Go­ing nuts for Stan­ley

Sunday Tasmanian - Tassie Living - - FRONT PAGE - Graeme Phillips

CA­BLE STA­TION RESTAU­RANT

435 Green Hills Rd, Stan­ley. Li­censed/ BYO. Lunch and Din­ner week­ends and pub­lic hol­i­days. 03 6458 1312

WHILe tourist num­bers are boom­ing, the boom is not be­ing shared evenly around the state and many re­gional ar­eas are re­port­edly hav­ing a hard time.

Late last year, 22 leading food, bev­er­age, tour com­pa­nies and ac­com­mo­da­tion oper­a­tors in the Cen­tral and North West coasts grouped to­gether to pro­mote their prod­ucts in what they’ve cho­sen to call the Cra­dle to Coast Tast­ing Trail.

And as one of the rich­est and most culi­nary di­verse re­gions of the state they have more to boast about than most.

Judg­ing by the num­ber of ac­com­mo­da­tion places, new cafes and eater­ies and the crowds of tourists milling around Stan­ley last weekend, it seems to be work­ing.

As one of Stan­ley’s pre­mium ac­com­mo­da­tion houses and eater­ies, The Ca­ble Sta­tion was a found­ing mem­ber of the Trail and serves as a valu­able pro­moter of the pro­duce of the other mem­bers.

Upon ar­rival you find a fridge stocked with Red Cow Dairy milk, camem­bert and brie; Sprey­ton fresh juice; Blue Hills honey; Mt Gnomon Farm ba­con and ham; a cou­ple of Cape Grim steaks; Mathon Goats yo­ghurt; 41 South hot smoked baby sal­mon; cheese and but­ter from Ash­grove Farm­house; An­vers chocolates; Seven Sheds beer; wines from Lake Bar­ring­ton, Ghost Rock, Bar­ring­wood Park, Blue Pen­guin; Hel­ly­ers Road 10- yearold whisky and South­ern Lights Vodka – all in­cluded in your tar­iff.

Enough to see any­one through an in­dul­gent few days cos­seted in their lux­u­ri­ously ap­pointed spa cot­tage.

And then there’s the stylishly ap­pointed restau­rant with well- spaced clothed ta­bles, qual­ity cut­lery and glass­ware, walls dec­o­rated with his­toric black and white pho­tos of the area and a fas­ci­nat­ing silent, wall- pro­jected news­reel of the lay­ing of the telecom­mu­ni­ca­tions ca­ble from Apollo Bay, in Vic­to­ria, to Perkins Bay and the Ca­ble Sta­tion, in Stan­ley, in 1936.

Ini­ti­ated as an eco­nomic stim­u­lus at the end of the Great De­pres­sion by Stan­ley- born prime min­is­ter Joseph Lyons, it was, if you like, a fore­run­ner of to­day’s NBN.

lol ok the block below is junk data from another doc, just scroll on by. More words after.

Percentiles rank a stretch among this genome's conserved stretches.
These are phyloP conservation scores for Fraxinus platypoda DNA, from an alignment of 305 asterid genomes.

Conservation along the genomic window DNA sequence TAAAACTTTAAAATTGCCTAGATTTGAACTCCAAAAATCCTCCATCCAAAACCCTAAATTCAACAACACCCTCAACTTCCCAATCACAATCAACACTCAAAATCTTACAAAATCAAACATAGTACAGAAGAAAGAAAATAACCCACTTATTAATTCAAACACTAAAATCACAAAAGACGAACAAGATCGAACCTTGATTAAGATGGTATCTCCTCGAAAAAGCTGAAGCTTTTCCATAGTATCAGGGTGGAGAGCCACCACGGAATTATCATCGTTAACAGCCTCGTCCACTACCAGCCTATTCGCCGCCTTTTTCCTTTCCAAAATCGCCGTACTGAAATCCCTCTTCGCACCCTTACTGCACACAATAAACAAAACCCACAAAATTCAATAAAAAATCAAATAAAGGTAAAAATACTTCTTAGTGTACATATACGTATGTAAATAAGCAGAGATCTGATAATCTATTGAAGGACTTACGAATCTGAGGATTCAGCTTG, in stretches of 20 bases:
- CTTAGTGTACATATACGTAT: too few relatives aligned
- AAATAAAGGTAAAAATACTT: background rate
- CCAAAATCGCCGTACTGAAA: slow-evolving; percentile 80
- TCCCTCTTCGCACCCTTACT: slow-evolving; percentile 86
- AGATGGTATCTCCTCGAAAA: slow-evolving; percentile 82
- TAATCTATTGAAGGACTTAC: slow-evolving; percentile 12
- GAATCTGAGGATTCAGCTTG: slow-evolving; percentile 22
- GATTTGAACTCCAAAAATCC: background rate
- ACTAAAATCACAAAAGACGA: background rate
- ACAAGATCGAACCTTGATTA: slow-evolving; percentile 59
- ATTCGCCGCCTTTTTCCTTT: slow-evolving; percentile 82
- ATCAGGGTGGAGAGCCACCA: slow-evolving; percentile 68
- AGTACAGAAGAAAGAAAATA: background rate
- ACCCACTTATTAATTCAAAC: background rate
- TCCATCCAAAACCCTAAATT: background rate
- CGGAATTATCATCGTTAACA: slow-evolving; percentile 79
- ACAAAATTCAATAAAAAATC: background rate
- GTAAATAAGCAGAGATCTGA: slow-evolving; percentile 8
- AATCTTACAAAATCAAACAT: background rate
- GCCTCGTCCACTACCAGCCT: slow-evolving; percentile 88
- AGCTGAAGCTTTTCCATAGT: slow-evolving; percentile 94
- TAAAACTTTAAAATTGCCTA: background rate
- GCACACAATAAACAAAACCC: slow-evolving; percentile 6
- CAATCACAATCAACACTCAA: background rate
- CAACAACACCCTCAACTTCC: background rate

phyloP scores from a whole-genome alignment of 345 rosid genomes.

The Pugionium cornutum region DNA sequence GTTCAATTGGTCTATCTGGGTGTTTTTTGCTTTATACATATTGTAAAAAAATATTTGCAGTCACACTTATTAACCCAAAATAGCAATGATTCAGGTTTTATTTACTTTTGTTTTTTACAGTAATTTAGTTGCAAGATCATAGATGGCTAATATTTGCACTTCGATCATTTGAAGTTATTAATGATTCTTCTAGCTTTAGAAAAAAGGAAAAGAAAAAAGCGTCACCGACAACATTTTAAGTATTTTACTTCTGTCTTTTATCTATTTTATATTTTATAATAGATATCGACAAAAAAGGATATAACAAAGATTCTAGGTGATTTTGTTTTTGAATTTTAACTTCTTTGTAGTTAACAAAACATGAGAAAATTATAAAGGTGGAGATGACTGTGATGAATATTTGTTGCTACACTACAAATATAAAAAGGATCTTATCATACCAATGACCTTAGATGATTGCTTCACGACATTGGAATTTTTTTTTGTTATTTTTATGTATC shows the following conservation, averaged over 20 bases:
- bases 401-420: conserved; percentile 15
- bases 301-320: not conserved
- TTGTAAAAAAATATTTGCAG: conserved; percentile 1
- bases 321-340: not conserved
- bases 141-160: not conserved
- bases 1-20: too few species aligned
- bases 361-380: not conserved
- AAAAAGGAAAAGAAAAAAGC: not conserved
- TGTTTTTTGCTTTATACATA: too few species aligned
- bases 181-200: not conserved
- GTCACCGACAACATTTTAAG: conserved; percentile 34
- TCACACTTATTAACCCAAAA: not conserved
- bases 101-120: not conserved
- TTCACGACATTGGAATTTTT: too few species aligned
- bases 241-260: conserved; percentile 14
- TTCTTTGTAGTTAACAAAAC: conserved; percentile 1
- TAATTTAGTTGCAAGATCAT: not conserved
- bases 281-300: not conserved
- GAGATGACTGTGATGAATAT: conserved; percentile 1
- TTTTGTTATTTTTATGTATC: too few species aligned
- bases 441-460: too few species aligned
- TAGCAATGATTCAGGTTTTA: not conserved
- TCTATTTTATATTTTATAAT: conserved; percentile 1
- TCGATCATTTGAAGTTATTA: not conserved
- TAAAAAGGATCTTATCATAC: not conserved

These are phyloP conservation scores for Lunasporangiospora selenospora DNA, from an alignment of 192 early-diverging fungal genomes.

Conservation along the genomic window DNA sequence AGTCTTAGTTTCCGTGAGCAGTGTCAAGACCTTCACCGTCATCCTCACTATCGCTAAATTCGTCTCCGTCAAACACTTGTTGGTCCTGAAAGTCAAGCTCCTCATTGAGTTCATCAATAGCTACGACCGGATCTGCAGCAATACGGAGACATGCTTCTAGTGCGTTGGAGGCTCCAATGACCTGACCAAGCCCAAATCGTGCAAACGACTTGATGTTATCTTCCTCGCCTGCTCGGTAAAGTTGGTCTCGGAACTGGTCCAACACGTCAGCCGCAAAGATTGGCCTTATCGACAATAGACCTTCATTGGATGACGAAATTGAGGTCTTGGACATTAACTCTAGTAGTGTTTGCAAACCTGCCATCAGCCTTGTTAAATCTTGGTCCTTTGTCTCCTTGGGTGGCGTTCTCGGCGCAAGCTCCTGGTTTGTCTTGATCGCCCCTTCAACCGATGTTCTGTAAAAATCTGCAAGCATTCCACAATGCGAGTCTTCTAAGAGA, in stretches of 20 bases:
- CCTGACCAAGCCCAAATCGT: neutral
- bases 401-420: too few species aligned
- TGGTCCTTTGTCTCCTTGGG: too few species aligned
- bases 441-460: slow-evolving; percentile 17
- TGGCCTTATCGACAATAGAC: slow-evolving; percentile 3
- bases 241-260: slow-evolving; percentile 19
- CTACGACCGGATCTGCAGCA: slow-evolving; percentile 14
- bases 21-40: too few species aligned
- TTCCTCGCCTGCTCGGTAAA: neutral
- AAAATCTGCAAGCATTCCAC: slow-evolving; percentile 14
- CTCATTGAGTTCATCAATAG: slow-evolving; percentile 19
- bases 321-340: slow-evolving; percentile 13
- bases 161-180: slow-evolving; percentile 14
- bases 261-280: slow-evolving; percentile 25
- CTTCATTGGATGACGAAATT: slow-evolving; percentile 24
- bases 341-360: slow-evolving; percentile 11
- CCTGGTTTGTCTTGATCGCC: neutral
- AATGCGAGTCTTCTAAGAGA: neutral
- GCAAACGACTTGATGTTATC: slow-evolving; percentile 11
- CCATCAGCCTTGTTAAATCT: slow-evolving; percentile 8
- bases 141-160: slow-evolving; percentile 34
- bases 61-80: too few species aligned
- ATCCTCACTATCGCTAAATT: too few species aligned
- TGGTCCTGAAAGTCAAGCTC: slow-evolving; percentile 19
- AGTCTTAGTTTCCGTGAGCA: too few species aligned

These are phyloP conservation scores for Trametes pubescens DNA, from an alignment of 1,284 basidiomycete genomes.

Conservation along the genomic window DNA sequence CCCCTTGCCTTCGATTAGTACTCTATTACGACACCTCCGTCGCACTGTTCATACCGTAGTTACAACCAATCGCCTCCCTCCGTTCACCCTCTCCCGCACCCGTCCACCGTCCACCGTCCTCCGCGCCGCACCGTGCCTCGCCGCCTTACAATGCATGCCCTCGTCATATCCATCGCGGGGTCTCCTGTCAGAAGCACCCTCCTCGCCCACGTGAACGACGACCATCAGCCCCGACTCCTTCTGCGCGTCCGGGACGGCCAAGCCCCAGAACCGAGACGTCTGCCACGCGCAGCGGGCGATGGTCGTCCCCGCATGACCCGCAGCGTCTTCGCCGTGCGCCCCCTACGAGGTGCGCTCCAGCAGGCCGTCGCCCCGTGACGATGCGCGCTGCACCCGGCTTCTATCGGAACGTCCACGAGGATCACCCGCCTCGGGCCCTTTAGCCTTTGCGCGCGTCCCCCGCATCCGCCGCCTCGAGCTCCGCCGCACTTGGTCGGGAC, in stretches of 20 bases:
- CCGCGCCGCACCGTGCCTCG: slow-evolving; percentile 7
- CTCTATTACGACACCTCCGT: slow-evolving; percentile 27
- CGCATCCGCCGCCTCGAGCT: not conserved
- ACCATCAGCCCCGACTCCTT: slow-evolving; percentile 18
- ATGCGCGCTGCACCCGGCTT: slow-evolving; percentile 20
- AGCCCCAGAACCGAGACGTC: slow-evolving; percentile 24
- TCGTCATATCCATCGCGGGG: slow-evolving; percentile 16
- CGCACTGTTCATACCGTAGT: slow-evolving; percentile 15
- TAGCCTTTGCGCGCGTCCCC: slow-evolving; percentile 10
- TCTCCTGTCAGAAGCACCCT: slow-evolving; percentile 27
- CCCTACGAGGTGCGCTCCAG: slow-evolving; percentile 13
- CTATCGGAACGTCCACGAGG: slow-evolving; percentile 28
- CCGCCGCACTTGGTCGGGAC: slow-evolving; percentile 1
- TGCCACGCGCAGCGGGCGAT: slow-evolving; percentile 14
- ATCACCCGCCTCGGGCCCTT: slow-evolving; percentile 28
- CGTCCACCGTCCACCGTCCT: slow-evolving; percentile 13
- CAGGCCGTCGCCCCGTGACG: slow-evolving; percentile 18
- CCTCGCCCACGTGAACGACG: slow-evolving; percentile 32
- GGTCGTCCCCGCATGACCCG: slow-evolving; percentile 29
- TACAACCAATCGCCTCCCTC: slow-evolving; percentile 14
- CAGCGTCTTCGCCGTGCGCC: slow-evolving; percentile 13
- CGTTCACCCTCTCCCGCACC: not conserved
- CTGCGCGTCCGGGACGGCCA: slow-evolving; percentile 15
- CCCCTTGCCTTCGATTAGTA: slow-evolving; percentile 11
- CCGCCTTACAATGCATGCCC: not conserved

Char­lotte Brown pur­chased the Stan­ley property 10 years ago and was joined by Don Monk in 2010. To­gether they have cre­ated a multi- faceted busi­ness in­cor­po­rat­ing sea­sonal pro­ducer lunches as well as a mo­bile kitchen of­fer­ing their good­ies at events like Fes­ti­vale, Taste of Tas­ma­nia, Dark MoFo and smaller lo­cal fes­ti­vals and events.

In the restau­rant the small and reg­u­larly chang­ing menu is a cel­e­bra­tion of both the sea­son and the abun­dance of lo­cal pro­duce.

In ad­di­tion, there is a small but very well selected list of Tas­ma­nian wines – or you can bring your own at $ 15 cork­age.

On our visit there was char- grilled oc­to­pus

with basil pesto and bal­samic re­duc­tion, the oc­to­pus caught on the West Coast ( of Tas­ma­nia) and pro­cessed in Stan­ley, an un­usual but de­li­ciously spiced straw­berry gaz­pa­cho made from Turn­ers Beach fruit, ac­com­pa­nied by Red Cow Dairy fetta and slow- roasted po­lenta tomato.

De­spite be­ing “fi nished off” in the cold wa­ters down south, a half- dozen Smith­ton oys­ters were sum­mer­time milky but were nicely part­nered with a slice of grilled Mt Gnomon chorizo on each.

Fore­go­ing wood- oven roasted At­lantic sal­mon or half a lo­cal crayfi sh, we opted for a warm salad of char- grilled Black Ridge Farm lamb with rocket, spinach, wood- oven roasted potato, fresh pear, wal­nut and a gor­gonzola dress­ing and the 23- hour Cape Grim blade of beef.

With the fall- apart ten­der­ness of the beef and ac­com­pa­ny­ing car­rot puree and creamed leeks there wasn’t much to get your teeth into.

But that’s the lat­est fash­ion and the fl avours were good, par­tic­u­larly the heav­ily re­duced brais­ing liq­uid.

As well as a group ta­ble made from a mag­nifi cent slab of red gum, a cen­tral fea­ture of the restau­rant is the brick wood- fi red oven which is put to good use roast­ing crayfi sh and, in win­ter, their spe­cial one- off pizza and pasta nights for the lo­cals, the piz­zas tak­ing only three min­utes to cook – as the best piz­zas should do.

Per­haps the high­light of their culi­nary year are their four sea­sonal pro­ducer lunches with in­vited guest chefs which are booked out well ahead.

The next, in April, will be their 30th since 2006 and will fea­ture a sen­sa­tional menu by Karen Good­win- Roberts of Ho­bart’s El­iz­a­beth Street Food + Wine

En­trée and Main $ 59; with dessert $ 69.

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